As-Sunnah Vol. 2 Issue No. 3

 

Notes: Marketing to Babies and Toddlers

Babies and infants are spending more and more time in front of screens which means less time playing, exploring, reading and interacting with others.

= In typical day, 68% of all children under two use screen media (59% watch TV, 42% watch a DVD or video, 5% use a computer, 3% play a video game) for an average of more than two hours a day.(1)

= Two-thirds of zero- to six-year-olds live in a home where the TV is on at least half the time, even if no one is watching, thus depriving them of a home environment where play thrives.(2) Children who play while a television is on nearby have more difficulty concentrating; this in turn may affect a child's cognitive development.(3) Children in households where the television is on most or all of the time are read to less by their parents.(4)

= The American Academy of Pediatrics “urges parents to avoid television for children under 2 years old.”(5)

= Teletubbies was marketed as educational for children as young as one even though there was no research to back up that assertion. Teletubby gift packs have been distributed in hospitals to newborns. Teletubbies has engaged in toy promotions with both Burger King and McDonald's.(6)

= Babies are also targets for computer software derived from television program or movies such as Sesame Street Baby & Winnie the Pooh Baby. Such computer play may actually be harmful to babies and toddlers because it takes them away from the active, multisensory exploration of the world essential to their healthy development.(7)

= Marketers now regularly target children before they can walk or talk. According to kids marketing guru, psychologist James McNeal, “At six months of age, the same age they are imitating simple sounds like “mama,” babies are forming mental images of corporate logos and mascots.”(8) According to marketing industry research, babies are requesting brands as soon as they can speak.(9)

= Clothes, mobiles, crib toys and even diapers featuring brand logos or licensed media characters such as Elmo or Spiderman are now commonplace. This type of marketing helps ensure that babies will recognize and request similarly adorned products ranging from cereal to stuffed toys as their verbal skills evolve.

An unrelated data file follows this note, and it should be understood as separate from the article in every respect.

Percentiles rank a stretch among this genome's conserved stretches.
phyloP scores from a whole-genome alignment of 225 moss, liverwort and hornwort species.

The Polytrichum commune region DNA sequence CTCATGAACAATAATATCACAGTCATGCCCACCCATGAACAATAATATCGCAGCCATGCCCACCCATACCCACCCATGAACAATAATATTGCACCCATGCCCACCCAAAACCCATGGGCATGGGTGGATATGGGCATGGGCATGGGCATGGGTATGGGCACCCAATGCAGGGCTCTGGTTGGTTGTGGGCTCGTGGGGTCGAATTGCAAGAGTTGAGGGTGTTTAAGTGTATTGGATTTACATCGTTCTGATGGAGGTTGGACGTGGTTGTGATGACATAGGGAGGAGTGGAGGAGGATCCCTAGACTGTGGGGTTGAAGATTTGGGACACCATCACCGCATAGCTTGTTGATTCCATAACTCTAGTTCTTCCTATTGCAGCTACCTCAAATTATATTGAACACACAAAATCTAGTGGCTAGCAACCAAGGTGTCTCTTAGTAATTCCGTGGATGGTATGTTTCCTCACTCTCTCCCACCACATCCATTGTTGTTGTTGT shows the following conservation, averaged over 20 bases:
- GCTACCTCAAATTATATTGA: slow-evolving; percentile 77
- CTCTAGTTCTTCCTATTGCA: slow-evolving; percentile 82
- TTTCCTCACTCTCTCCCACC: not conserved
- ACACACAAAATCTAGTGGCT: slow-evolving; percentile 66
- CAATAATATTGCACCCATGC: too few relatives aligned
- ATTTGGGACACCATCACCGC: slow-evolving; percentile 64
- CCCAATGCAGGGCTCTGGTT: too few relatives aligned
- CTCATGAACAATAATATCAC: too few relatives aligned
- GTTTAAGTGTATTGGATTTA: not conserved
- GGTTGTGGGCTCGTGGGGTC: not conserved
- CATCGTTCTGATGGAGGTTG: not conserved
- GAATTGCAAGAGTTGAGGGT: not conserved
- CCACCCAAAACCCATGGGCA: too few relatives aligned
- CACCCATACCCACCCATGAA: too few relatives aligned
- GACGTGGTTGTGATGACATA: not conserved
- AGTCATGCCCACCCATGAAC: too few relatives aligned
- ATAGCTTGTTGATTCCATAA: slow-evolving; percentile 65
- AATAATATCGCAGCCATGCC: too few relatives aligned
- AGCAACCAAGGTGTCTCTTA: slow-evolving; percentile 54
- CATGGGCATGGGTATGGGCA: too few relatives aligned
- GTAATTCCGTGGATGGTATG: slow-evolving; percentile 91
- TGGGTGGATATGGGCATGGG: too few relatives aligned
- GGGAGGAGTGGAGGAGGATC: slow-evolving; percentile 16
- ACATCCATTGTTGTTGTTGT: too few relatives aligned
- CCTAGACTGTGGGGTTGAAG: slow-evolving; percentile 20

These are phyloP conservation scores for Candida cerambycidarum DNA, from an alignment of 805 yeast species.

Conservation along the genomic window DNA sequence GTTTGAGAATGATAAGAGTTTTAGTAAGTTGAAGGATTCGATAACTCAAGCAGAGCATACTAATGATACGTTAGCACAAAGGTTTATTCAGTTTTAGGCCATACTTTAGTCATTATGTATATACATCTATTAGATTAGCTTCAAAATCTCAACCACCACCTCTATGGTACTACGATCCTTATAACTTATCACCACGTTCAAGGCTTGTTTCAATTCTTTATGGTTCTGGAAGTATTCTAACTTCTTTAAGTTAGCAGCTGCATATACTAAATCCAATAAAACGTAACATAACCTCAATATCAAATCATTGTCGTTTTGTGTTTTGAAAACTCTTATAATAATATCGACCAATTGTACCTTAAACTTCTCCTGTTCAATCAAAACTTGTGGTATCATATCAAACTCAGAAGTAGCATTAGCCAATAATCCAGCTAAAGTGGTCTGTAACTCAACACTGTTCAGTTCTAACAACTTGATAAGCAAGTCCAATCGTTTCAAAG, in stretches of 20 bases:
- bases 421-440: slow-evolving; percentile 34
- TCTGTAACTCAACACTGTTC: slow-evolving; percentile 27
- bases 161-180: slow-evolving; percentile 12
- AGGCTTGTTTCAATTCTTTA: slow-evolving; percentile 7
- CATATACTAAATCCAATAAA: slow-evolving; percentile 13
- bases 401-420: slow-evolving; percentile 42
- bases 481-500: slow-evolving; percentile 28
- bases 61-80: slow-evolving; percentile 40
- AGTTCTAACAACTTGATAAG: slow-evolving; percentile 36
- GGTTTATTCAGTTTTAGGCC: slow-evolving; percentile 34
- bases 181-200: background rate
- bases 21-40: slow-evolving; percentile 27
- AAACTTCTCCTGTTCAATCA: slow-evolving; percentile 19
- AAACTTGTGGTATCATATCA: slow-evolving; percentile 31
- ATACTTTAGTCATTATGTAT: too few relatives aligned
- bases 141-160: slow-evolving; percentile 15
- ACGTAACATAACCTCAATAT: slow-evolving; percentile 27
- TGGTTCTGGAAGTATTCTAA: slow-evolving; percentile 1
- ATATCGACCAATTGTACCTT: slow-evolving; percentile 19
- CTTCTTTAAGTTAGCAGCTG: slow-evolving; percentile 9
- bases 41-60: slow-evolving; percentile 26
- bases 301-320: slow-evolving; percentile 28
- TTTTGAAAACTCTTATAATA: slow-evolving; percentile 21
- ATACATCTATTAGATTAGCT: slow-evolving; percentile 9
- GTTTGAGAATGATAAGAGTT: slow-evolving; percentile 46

FOOTNOTES                           

1. Kaiser Family Foundation. (2003). Electronic Media in the Lives of Infants, Toddlers and Preschoolers. Menlo Park, CA: The Henry J. Kaiser Family Foundation
2. Kaiser Family Foundation. (2003). Electronic Media in the lives of Infants, Toddlers and Preschoolers, Menlo Park, CA: The Henry J. Kaiser Family Foundation. Http://www.kff.org/entmedia/entmedia1022803pkg.cfm
3. Healy, M. (2004). Young TV watchers may be at risk for later attention problems. Los Angeles Times. May 24. Http://www.childrennow.org/newsroom/news-04/cam-ra-05-24-04.cfm.
4. Kaiser Family Foundation. (2003). Electronic Media in the Lives of Infants, Toddlers and Preschoolers. Menlo Park, CA: The Henry J. Kaiser Family Foundation
5. Http://www.aap.org/advocacy/archives/augdis.htm
6. Linn, S. (2004). Consuming Kids: The hostile takeover of childhood. New York: Free Press, pp. 41-60
7. Alliance for Childhood. (2000). Fools Gold: A critical look at computers in our childhood. College Park, MD: Alliance for Childhood.
8. McNeal, J. & Yeh, C. (1993, June). Born to Shop. American Demographics, pp 34-39.
9. Hood, D. (2000). Is advertising to kids wrong? Marketers respond. Kidscreen, November 15


Taken from As-Sunnah Newsletter - http://www.qsep.com

 

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